You can’t get away from the fact that we are a coffee-inundated society. In Vancouver, you will see everything from a Starbucks, to Cafe Artigiano, to Blenz, to Waves to Timmy’s on every street corner and block (and I’m probably missing a few good names too – sorry!). We “catch up over a coffee” and order things like “double-doubles” or beverages that have a secret ancient Chinese and Latin code words like “venti, grande, half sweet, low fat, macciatto, fair-trade, double pump, no whip, organic, soy, a bit of room and dry” (hopefully not in the same breath), and some of us just do it black. It’s a real culture (and science), this coffee stuff!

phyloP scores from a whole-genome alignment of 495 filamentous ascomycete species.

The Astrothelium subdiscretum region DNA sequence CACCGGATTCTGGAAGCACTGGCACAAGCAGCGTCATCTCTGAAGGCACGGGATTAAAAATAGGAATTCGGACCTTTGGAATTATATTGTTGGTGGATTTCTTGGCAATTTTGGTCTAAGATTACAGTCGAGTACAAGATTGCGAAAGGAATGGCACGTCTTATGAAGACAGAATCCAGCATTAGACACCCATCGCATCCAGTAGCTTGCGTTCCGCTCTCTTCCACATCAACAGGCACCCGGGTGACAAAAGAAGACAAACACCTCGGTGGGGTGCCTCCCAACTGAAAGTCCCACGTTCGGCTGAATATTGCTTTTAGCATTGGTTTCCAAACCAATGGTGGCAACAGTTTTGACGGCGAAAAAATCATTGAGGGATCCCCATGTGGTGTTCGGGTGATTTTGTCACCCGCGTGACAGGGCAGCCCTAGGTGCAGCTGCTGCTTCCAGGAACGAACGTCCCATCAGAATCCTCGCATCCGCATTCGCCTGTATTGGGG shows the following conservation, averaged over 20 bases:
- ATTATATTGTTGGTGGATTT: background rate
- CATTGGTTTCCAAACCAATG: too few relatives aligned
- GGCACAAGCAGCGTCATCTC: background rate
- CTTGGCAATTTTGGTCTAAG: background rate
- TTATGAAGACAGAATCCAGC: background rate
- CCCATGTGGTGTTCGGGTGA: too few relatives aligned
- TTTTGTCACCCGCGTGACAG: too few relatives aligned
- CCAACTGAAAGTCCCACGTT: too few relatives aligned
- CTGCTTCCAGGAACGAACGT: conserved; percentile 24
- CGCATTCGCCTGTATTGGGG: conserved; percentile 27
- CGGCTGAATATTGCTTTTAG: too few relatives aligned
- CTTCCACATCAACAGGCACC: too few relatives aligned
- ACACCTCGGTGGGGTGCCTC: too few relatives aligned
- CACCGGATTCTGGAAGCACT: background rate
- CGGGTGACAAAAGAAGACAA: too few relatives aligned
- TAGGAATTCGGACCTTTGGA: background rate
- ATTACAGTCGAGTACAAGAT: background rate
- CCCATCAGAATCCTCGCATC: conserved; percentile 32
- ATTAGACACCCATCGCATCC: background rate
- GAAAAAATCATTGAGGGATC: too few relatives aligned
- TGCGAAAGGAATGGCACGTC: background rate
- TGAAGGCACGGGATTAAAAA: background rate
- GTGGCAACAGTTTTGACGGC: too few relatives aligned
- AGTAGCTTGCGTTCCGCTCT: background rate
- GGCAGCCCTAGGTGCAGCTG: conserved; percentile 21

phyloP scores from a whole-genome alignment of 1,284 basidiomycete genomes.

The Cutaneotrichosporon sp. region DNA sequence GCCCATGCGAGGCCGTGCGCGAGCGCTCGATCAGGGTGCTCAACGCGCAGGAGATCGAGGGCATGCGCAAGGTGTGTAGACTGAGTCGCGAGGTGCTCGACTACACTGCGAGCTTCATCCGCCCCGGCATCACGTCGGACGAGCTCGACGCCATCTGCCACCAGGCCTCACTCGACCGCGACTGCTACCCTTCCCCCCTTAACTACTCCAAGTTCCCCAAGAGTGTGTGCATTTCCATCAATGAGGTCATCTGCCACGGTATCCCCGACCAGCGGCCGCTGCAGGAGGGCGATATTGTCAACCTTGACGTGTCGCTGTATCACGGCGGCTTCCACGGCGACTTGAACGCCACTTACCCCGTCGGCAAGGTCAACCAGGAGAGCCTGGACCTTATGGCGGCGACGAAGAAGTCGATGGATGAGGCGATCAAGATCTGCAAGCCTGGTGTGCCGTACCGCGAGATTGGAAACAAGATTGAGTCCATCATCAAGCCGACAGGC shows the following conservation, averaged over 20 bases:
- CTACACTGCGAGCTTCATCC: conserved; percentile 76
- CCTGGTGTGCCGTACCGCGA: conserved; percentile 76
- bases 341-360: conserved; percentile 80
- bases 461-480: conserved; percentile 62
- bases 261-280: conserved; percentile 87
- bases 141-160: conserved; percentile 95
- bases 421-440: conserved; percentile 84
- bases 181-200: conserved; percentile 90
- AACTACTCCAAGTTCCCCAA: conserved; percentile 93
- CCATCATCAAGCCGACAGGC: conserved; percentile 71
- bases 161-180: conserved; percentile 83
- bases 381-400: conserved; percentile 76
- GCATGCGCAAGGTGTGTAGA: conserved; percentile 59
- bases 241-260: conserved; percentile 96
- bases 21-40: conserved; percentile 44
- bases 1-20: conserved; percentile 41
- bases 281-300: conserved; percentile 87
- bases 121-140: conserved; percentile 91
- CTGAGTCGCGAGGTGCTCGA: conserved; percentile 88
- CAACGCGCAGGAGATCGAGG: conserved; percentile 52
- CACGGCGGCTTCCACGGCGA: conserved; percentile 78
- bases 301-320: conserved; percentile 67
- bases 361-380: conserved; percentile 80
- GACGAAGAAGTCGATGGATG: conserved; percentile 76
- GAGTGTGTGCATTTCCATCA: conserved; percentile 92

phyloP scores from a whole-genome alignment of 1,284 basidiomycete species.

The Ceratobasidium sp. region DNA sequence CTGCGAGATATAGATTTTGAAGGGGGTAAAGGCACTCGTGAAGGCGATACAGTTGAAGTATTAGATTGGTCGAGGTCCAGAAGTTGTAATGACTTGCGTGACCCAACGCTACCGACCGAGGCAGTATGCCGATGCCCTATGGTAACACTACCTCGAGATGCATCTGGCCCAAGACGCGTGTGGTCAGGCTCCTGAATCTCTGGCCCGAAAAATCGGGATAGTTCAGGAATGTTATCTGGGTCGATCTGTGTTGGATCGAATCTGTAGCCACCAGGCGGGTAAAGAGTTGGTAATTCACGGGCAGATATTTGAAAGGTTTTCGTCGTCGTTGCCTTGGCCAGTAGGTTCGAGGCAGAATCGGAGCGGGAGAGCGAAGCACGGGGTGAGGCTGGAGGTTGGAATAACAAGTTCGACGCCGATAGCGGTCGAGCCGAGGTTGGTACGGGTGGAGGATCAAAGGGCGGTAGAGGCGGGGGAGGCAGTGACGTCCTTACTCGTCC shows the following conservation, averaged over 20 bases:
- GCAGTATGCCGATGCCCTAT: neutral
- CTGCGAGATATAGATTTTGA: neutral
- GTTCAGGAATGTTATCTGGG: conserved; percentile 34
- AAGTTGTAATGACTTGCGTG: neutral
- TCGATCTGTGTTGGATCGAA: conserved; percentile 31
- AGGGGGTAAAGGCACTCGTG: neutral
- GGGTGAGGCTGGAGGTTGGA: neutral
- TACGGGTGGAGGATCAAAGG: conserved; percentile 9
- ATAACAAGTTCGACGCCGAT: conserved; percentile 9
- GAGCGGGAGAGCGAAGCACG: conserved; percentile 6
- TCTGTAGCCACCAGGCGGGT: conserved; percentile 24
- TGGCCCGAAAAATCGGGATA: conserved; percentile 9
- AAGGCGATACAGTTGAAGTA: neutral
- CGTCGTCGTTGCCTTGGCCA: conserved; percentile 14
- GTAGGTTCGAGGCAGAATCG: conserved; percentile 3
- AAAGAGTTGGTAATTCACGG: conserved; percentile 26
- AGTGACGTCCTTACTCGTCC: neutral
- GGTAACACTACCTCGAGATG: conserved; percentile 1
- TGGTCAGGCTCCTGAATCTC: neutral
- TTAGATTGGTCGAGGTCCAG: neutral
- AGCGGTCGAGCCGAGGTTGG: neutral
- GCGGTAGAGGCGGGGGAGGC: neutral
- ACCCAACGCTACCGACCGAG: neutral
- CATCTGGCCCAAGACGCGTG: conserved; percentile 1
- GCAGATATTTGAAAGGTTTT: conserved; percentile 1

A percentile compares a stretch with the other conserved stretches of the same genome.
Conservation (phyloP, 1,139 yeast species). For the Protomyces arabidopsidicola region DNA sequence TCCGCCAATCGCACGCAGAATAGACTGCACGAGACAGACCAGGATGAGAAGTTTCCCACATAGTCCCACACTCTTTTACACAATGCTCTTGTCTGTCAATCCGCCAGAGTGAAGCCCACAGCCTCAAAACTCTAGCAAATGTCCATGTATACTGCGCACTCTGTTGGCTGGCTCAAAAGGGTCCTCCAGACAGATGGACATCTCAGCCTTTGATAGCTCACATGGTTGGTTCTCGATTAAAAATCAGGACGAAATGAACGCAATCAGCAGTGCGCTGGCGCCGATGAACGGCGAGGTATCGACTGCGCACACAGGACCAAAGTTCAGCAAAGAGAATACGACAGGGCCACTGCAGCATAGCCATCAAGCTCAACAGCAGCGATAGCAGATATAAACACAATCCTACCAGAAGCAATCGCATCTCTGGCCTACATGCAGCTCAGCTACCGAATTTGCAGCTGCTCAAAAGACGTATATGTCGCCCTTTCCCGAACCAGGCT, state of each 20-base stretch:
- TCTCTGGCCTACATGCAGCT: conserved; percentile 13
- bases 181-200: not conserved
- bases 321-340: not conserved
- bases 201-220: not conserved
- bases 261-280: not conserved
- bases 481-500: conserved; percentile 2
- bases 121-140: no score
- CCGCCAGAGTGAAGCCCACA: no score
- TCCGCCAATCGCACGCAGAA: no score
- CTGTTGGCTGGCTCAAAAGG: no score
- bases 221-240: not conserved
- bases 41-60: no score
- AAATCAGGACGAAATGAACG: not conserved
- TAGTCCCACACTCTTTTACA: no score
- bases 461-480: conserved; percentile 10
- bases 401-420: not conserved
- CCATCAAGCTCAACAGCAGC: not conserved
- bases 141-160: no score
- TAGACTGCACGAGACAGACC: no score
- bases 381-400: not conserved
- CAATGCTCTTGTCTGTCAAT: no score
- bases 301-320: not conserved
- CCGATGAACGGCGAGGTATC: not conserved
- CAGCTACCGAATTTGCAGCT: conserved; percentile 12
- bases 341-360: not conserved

Here’s a very cool, quick video on how coffee affects your brain
What are the benefits of coffee?
I think I’m preaching to the choir when I list the benefits of coffee, because chances are, you’re not reading this because you’re trying to convince a friend that your habit is healthy and these are the logical, scientific reasons why they should also partake. But I’m going to list them anyways, because I’m scientific like that.
Studies show, at different intake levels, depending on whether you are a man or woman, and what part of the world you live in, the benefits of coffee may be as follows:
* Reduced risk of Alzheimer’s disease and Dementia
* Reduced risk of gallstone disease
* Reduced risk of Parkinson’s disease
* Increased Cognitive performance
* Caffeine and analgesics – increased effectiveness of some painkillers
* Anti-diabetic effects
* Liver protection